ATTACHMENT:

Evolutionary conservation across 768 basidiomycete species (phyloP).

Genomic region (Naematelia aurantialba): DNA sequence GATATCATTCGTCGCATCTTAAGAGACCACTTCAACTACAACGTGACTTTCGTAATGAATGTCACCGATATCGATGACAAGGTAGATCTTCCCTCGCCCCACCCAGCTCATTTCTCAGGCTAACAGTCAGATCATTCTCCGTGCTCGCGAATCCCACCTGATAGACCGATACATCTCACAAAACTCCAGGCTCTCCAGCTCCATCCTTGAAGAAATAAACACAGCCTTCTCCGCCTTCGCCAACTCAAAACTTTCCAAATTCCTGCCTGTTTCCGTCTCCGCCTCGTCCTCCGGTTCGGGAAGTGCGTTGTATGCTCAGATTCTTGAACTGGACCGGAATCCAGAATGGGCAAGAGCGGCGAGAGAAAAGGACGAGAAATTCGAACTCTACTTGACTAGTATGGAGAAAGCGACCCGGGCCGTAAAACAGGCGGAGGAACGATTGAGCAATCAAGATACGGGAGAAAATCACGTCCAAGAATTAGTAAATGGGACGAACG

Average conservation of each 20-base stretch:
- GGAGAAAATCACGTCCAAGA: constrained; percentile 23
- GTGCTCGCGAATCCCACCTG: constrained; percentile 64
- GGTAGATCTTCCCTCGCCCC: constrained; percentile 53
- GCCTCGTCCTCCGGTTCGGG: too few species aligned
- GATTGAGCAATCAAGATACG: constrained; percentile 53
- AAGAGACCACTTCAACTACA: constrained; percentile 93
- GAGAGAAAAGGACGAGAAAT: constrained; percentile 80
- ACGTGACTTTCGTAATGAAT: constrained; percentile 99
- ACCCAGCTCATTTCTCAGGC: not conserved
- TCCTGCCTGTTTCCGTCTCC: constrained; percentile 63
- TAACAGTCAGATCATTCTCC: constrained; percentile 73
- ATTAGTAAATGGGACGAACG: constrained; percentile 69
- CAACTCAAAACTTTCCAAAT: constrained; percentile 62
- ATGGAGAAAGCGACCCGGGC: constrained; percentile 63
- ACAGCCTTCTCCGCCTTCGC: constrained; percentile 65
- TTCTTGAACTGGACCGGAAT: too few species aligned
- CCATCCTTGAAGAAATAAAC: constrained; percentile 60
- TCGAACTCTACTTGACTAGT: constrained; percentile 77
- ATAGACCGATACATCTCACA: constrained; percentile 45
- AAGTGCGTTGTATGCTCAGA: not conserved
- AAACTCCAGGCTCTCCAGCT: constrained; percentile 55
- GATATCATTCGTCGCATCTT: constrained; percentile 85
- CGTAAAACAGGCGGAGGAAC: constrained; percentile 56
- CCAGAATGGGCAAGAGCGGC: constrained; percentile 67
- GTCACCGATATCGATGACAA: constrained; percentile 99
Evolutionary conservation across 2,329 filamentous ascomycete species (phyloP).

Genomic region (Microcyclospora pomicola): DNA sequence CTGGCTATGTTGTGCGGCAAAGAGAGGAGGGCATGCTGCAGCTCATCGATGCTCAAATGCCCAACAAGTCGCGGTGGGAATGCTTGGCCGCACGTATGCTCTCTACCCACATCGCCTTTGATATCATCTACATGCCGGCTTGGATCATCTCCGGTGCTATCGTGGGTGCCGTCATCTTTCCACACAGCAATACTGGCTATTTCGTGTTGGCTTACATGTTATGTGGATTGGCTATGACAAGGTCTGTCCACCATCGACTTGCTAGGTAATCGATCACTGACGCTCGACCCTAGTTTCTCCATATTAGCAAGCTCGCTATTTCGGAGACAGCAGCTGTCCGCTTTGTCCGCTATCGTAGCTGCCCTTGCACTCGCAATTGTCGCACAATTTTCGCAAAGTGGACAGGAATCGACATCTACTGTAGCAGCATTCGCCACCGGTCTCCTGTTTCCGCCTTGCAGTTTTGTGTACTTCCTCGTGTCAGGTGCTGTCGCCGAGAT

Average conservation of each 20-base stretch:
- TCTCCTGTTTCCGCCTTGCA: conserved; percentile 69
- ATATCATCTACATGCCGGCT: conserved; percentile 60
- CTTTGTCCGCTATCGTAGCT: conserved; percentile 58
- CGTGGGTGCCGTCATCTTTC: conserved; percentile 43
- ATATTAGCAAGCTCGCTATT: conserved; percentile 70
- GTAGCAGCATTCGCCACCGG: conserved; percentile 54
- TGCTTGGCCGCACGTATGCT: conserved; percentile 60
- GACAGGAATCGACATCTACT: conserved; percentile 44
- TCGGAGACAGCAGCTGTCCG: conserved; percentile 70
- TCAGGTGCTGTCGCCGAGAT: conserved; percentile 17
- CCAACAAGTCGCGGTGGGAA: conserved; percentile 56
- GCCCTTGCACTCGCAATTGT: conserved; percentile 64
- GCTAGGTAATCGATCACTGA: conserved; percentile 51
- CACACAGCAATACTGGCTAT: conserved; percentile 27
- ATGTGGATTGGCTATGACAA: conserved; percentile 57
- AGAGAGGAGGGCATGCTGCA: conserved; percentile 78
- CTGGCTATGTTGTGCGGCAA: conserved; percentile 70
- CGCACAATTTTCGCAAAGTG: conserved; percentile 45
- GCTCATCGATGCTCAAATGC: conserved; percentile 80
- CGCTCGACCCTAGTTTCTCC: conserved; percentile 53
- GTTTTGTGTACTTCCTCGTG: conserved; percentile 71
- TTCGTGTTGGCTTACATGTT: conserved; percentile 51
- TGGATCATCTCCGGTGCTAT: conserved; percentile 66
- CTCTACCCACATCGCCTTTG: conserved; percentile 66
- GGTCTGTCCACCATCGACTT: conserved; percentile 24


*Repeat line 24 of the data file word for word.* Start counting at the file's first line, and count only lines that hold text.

- AAACTCCAGGCTCTCCAGCT: constrained; percentile 55